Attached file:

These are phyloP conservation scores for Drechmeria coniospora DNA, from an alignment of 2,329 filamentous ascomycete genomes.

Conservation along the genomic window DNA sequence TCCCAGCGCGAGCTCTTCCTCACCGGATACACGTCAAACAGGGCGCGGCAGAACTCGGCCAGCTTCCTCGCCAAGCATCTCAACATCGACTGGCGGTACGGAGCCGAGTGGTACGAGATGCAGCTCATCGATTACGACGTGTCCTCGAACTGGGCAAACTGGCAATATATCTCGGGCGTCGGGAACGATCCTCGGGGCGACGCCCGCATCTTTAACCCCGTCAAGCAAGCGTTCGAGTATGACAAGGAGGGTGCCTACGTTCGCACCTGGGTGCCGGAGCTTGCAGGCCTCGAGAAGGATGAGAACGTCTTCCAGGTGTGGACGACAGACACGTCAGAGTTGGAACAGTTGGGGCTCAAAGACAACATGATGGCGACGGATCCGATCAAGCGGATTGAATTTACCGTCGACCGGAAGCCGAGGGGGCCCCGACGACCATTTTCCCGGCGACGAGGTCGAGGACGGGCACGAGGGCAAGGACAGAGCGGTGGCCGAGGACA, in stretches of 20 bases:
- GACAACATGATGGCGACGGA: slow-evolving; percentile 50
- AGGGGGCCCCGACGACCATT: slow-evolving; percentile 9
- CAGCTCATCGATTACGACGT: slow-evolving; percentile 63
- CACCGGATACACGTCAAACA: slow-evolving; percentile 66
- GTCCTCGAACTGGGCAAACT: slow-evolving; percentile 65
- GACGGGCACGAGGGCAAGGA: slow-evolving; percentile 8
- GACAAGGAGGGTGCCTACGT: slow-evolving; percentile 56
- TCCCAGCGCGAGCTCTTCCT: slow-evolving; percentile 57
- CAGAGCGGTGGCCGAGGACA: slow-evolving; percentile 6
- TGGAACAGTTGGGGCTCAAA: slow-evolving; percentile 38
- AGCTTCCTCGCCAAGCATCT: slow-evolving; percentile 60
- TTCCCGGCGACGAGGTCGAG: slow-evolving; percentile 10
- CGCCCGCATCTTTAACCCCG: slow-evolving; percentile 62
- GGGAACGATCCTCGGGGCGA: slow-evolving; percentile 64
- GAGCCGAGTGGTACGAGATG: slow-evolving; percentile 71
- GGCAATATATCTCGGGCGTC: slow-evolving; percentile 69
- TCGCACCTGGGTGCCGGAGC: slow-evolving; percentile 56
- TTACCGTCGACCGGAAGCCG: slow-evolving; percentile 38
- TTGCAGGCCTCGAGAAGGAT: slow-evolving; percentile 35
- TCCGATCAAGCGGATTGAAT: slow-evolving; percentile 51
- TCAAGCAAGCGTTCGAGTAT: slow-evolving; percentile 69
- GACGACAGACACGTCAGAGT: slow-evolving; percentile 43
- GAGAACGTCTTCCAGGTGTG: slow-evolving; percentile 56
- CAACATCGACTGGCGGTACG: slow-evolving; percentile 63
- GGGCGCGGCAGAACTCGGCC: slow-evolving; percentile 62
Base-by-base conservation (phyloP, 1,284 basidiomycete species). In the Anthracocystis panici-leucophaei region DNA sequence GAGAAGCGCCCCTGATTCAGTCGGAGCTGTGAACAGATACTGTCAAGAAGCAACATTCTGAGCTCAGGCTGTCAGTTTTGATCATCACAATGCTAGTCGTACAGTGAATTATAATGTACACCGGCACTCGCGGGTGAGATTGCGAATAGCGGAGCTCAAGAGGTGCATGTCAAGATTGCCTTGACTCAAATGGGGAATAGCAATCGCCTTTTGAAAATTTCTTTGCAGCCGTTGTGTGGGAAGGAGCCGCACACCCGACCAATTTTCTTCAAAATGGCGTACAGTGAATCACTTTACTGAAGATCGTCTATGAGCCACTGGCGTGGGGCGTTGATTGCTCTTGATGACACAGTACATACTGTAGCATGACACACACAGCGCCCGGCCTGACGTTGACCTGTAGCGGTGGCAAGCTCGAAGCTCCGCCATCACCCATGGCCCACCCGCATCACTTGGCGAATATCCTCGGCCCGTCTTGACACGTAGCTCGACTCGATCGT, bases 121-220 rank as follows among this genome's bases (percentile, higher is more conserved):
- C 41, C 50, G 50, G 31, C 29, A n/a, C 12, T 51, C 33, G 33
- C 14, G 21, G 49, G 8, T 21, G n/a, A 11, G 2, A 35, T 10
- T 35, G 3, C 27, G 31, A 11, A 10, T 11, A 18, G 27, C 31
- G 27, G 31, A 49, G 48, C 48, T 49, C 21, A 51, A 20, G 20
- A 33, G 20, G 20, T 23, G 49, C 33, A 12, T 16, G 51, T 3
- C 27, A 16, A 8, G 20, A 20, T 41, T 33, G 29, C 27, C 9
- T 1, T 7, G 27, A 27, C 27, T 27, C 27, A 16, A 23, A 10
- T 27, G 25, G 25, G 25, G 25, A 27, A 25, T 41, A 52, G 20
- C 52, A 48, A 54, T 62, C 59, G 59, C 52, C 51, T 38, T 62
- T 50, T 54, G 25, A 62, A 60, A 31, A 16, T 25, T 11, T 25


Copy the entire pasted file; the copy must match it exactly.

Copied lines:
These are phyloP conservation scores for Drechmeria coniospora DNA, from an alignment of 2,329 filamentous ascomycete genomes.

Conservation along the genomic window DNA sequence TCCCAGCGCGAGCTCTTCCTCACCGGATACACGTCAAACAGGGCGCGGCAGAACTCGGCCAGCTTCCTCGCCAAGCATCTCAACATCGACTGGCGGTACGGAGCCGAGTGGTACGAGATGCAGCTCATCGATTACGACGTGTCCTCGAACTGGGCAAACTGGCAATATATCTCGGGCGTCGGGAACGATCCTCGGGGCGACGCCCGCATCTTTAACCCCGTCAAGCAAGCGTTCGAGTATGACAAGGAGGGTGCCTACGTTCGCACCTGGGTGCCGGAGCTTGCAGGCCTCGAGAAGGATGAGAACGTCTTCCAGGTGTGGACGACAGACACGTCAGAGTTGGAACAGTTGGGGCTCAAAGACAACATGATGGCGACGGATCCGATCAAGCGGATTGAATTTACCGTCGACCGGAAGCCGAGGGGGCCCCGACGACCATTTTCCCGGCGACGAGGTCGAGGACGGGCACGAGGGCAAGGACAGAGCGGTGGCCGAGGACA, in stretches of 20 bases:
- GACAACATGATGGCGACGGA: slow-evolving; percentile 50
- AGGGGGCCCCGACGACCATT: slow-evolving; percentile 9
- CAGCTCATCGATTACGACGT: slow-evolving; percentile 63
- CACCGGATACACGTCAAACA: slow-evolving; percentile 66
- GTCCTCGAACTGGGCAAACT: slow-evolving; percentile 65
- GACGGGCACGAGGGCAAGGA: slow-evolving; percentile 8
- GACAAGGAGGGTGCCTACGT: slow-evolving; percentile 56
- TCCCAGCGCGAGCTCTTCCT: slow-evolving; percentile 57
- CAGAGCGGTGGCCGAGGACA: slow-evolving; percentile 6
- TGGAACAGTTGGGGCTCAAA: slow-evolving; percentile 38
- AGCTTCCTCGCCAAGCATCT: slow-evolving; percentile 60
- TTCCCGGCGACGAGGTCGAG: slow-evolving; percentile 10
- CGCCCGCATCTTTAACCCCG: slow-evolving; percentile 62
- GGGAACGATCCTCGGGGCGA: slow-evolving; percentile 64
- GAGCCGAGTGGTACGAGATG: slow-evolving; percentile 71
- GGCAATATATCTCGGGCGTC: slow-evolving; percentile 69
- TCGCACCTGGGTGCCGGAGC: slow-evolving; percentile 56
- TTACCGTCGACCGGAAGCCG: slow-evolving; percentile 38
- TTGCAGGCCTCGAGAAGGAT: slow-evolving; percentile 35
- TCCGATCAAGCGGATTGAAT: slow-evolving; percentile 51
- TCAAGCAAGCGTTCGAGTAT: slow-evolving; percentile 69
- GACGACAGACACGTCAGAGT: slow-evolving; percentile 43
- GAGAACGTCTTCCAGGTGTG: slow-evolving; percentile 56
- CAACATCGACTGGCGGTACG: slow-evolving; percentile 63
- GGGCGCGGCAGAACTCGGCC: slow-evolving; percentile 62
Base-by-base conservation (phyloP, 1,284 basidiomycete species). In the Anthracocystis panici-leucophaei region DNA sequence GAGAAGCGCCCCTGATTCAGTCGGAGCTGTGAACAGATACTGTCAAGAAGCAACATTCTGAGCTCAGGCTGTCAGTTTTGATCATCACAATGCTAGTCGTACAGTGAATTATAATGTACACCGGCACTCGCGGGTGAGATTGCGAATAGCGGAGCTCAAGAGGTGCATGTCAAGATTGCCTTGACTCAAATGGGGAATAGCAATCGCCTTTTGAAAATTTCTTTGCAGCCGTTGTGTGGGAAGGAGCCGCACACCCGACCAATTTTCTTCAAAATGGCGTACAGTGAATCACTTTACTGAAGATCGTCTATGAGCCACTGGCGTGGGGCGTTGATTGCTCTTGATGACACAGTACATACTGTAGCATGACACACACAGCGCCCGGCCTGACGTTGACCTGTAGCGGTGGCAAGCTCGAAGCTCCGCCATCACCCATGGCCCACCCGCATCACTTGGCGAATATCCTCGGCCCGTCTTGACACGTAGCTCGACTCGATCGT, bases 121-220 rank as follows among this genome's bases (percentile, higher is more conserved):
- C 41, C 50, G 50, G 31, C 29, A n/a, C 12, T 51, C 33, G 33
- C 14, G 21, G 49, G 8, T 21, G n/a, A 11, G 2, A 35, T 10
- T 35, G 3, C 27, G 31, A 11, A 10, T 11, A 18, G 27, C 31
- G 27, G 31, A 49, G 48, C 48, T 49, C 21, A 51, A 20, G 20
- A 33, G 20, G 20, T 23, G 49, C 33, A 12, T 16, G 51, T 3
- C 27, A 16, A 8, G 20, A 20, T 41, T 33, G 29, C 27, C 9
- T 1, T 7, G 27, A 27, C 27, T 27, C 27, A 16, A 23, A 10
- T 27, G 25, G 25, G 25, G 25, A 27, A 25, T 41, A 52, G 20
- C 52, A 48, A 54, T 62, C 59, G 59, C 52, C 51, T 38, T 62
- T 50, T 54, G 25, A 62, A 60, A 31, A 16, T 25, T 11, T 25